Jadon Sancho stole a defender’s soul just by looking at him

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It might have taken a while for Jadon Sancho to get up to speed after returning to Bundesliga action, but that speed is impossible for anyone to cope with.

The Borussia Dortmund winger hit new heights against Paderborn on the last day of May, scoring his first ever career hat-trick to bring his club tally for the season up to 20.

While that might be the more obvious standout match, there was one moment in Dortmund’s win against Hertha Berlin which arguably gave an even greater guide to the fear he instils in opponents.

Hertha defender Peter Pekarik is no rookie by any stretch.

This is a man with more than 150 Bundesliga appearances to his name, as well as nearly 100 international caps for Slovakia.

He played for his country at the 2010 World Cup, as they stunned Italy in the group stage, and was in the Euro 2016 team that held England to a goalless draw. He has played Champions League football for Wolfsburg and featured in the Europa League for Hertha.

Put simply, he is no mug. And yet, when faced with the prospect of going toe-to-toe with Sancho, he decided he’d rather turn himself into dust to avoid the confrontation.

Pekarik assessed the possibilities and decided he was happy to crumble out of existence, as long as he did it on what he considered to be his own terms.

It’s not Sancho’s movement in this moment which forces Pekarik to topple to the ground like a Jenga tower; it’s weeks if not months of similar movements which permanently remind you what’s in store if you attempt to stand up to the 20-year-old.

You’re not worried about being beaten or even embarrassed by Sancho – you’re at peace with that when you step onto the pitch. Eventually, the tension of putting off the inevitable is too much, and you decide it’s healthier to just get it over with rather than continuing to exist in perpetual fear.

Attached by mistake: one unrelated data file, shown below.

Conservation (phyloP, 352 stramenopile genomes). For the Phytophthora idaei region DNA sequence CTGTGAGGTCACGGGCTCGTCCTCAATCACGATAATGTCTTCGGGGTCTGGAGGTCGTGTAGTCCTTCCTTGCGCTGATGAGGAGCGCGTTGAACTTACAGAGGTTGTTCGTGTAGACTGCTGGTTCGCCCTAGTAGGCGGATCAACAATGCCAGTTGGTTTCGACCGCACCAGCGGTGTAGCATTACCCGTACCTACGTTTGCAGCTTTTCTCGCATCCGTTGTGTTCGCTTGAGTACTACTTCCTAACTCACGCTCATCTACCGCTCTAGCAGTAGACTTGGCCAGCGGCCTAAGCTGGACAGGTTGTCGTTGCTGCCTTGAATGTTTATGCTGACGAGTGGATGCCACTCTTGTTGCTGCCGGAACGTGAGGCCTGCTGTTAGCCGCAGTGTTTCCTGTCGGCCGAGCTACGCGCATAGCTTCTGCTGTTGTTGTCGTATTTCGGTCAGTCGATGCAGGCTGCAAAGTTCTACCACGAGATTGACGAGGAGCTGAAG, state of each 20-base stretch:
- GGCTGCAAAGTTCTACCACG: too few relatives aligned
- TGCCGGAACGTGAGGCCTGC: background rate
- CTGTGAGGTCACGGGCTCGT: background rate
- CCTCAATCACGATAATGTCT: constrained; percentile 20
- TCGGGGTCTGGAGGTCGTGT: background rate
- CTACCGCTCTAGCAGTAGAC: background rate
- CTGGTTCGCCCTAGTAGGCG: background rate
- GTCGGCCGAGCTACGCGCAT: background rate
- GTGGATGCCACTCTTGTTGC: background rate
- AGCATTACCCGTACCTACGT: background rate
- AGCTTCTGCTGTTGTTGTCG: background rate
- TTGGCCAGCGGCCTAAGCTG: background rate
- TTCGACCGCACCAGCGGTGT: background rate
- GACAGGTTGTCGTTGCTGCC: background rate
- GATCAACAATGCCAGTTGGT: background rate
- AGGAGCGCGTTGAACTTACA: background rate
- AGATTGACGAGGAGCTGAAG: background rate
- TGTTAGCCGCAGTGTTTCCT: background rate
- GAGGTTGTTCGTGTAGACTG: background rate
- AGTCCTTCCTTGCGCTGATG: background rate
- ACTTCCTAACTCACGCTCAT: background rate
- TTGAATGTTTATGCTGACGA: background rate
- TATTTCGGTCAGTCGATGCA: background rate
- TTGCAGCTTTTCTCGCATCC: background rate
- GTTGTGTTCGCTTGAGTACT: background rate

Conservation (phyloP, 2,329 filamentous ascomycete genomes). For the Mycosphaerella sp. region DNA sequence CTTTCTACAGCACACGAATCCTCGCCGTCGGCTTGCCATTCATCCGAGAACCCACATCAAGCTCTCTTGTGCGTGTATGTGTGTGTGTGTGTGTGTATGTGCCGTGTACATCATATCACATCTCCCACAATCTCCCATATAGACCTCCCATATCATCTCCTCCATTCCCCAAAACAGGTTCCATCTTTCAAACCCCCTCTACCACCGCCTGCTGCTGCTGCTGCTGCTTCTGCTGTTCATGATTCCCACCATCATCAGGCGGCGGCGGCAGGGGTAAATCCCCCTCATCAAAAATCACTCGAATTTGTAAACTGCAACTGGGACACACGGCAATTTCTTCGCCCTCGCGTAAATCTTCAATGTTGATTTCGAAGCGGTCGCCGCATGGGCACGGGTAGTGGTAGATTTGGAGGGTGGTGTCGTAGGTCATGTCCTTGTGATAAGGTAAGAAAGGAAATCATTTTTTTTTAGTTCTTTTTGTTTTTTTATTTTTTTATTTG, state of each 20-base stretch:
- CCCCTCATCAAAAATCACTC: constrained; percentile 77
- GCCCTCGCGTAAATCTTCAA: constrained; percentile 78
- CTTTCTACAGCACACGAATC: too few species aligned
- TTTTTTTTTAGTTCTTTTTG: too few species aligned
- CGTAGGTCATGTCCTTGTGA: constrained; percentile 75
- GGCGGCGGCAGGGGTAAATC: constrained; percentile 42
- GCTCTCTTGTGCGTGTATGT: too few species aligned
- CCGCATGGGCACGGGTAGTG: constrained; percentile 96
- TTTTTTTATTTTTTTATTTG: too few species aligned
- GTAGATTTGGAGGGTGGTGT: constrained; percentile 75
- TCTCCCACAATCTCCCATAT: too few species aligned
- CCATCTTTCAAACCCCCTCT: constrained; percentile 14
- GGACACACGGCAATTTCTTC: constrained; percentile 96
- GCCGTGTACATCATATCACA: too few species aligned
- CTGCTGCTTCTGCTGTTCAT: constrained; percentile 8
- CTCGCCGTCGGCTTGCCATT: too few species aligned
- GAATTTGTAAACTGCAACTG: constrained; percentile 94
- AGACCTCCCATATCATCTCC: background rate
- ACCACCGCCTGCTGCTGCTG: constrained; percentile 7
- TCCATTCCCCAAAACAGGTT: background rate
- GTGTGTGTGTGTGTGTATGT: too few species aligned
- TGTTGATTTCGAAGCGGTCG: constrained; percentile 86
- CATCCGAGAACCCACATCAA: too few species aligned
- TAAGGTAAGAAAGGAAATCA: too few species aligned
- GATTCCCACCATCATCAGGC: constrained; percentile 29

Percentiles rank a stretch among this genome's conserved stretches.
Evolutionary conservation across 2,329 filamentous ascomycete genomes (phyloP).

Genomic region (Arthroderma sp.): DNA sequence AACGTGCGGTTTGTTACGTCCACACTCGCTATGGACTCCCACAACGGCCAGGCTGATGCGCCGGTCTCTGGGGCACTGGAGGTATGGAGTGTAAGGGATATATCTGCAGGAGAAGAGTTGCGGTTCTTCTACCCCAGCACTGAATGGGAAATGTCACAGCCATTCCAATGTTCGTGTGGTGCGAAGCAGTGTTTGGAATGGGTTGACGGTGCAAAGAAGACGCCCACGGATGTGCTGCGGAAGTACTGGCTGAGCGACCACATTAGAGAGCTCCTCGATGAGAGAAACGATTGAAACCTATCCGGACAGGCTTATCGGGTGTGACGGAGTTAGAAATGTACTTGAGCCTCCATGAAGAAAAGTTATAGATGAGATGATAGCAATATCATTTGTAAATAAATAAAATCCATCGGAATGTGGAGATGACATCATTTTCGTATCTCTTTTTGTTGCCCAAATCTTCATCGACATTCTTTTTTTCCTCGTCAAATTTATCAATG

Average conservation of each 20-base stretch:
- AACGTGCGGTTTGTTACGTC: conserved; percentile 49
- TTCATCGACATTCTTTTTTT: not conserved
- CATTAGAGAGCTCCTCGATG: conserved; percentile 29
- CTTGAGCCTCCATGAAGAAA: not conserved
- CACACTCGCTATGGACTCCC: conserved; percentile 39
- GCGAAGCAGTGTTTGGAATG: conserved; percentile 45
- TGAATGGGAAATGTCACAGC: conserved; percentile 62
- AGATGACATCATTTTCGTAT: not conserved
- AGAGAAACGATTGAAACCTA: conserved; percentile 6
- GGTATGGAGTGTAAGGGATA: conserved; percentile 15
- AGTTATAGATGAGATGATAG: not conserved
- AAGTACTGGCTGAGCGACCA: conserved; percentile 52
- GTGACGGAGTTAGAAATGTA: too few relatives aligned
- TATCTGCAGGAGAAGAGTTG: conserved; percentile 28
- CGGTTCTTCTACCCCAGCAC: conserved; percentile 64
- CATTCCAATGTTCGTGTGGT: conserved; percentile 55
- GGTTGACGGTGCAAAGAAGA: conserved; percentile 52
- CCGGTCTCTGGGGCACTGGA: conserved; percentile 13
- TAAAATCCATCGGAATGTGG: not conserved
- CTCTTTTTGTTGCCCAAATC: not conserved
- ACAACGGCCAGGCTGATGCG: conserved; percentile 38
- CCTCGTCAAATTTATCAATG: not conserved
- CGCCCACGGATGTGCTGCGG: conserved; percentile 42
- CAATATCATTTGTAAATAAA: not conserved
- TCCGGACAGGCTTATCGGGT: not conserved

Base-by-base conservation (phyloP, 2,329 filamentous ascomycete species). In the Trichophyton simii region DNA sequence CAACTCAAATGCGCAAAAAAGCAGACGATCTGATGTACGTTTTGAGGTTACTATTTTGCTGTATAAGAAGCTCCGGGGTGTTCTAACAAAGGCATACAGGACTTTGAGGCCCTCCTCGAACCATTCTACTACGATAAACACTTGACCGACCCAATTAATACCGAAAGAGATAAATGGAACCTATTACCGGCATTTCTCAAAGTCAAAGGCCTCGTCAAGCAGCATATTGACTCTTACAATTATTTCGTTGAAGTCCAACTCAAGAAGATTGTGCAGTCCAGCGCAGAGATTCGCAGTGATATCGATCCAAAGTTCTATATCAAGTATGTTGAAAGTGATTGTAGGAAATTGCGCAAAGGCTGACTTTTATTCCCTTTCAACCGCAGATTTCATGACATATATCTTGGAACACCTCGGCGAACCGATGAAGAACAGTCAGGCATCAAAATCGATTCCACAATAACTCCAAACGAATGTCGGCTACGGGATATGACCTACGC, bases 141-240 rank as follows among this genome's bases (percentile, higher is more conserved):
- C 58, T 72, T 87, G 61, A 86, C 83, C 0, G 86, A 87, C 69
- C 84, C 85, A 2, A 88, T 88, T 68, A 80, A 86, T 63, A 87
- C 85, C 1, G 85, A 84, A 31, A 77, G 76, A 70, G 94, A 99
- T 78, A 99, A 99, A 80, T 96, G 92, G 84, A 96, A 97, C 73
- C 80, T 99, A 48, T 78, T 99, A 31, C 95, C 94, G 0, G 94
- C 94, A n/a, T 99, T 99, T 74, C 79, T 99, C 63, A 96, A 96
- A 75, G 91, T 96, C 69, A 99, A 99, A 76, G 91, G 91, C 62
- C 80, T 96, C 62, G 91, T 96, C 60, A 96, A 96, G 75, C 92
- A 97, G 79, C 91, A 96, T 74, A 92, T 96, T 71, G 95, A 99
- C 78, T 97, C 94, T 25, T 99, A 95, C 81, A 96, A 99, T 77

Sancho remains the kind of player who you can’t safely combat when he’s on his game.

Against Paderborn, he showed how standing off will only present him with more and arguably safer avenues to goal, but he’s never been afraid to take the more challenging route.

Eventually you reach the point where you face the decision between saving your own hide and protecting your team, and when the balance tips to the point where both actions are likely to result in a Dortmund goal, you can almost forgive those defenders who try to ensure their embarrassment doesn’t become the story.

The problem, of course, is that Sancho has the power to make you into the story whether you like it or not.

There might be an implication that if you go left, he’ll go right, leaving you able to make it look like you tried your best while showing him where to go with minimal resistance. You can hold your hands up and suggest you had no chance, while never putting yourself at any real risk.

But that only works when you ignore the occasions when you go left and he goes left too, to give himself an extra test he knows he’ll pass. When that happens, you’re left with little option other than sinking into the turf. Maybe you’ll have time for a little daydream as he goes about his business, and by the time you wake up the conversation might have moved on.

You don’t stop Jadon Sancho when he’s playing like this – you just have to hope he stops himself.

Borussia Dortmund’s title hopes might be hanging by a thread after their recent defeat against Bayern Munich, but when you look at Sancho at his best it’s hard to think of a team who wouldn’t become instant challengers with him in their ranks.

The best teams are those who stand tall in the face of top opposition. When confronted by Sancho, though, it’s hard for defenders to even take up a fraction of the space they could be occupying.

When you’re relying on a player to be their own saboteur, you’re instantly fighting a losing battle.

By Tom Victor


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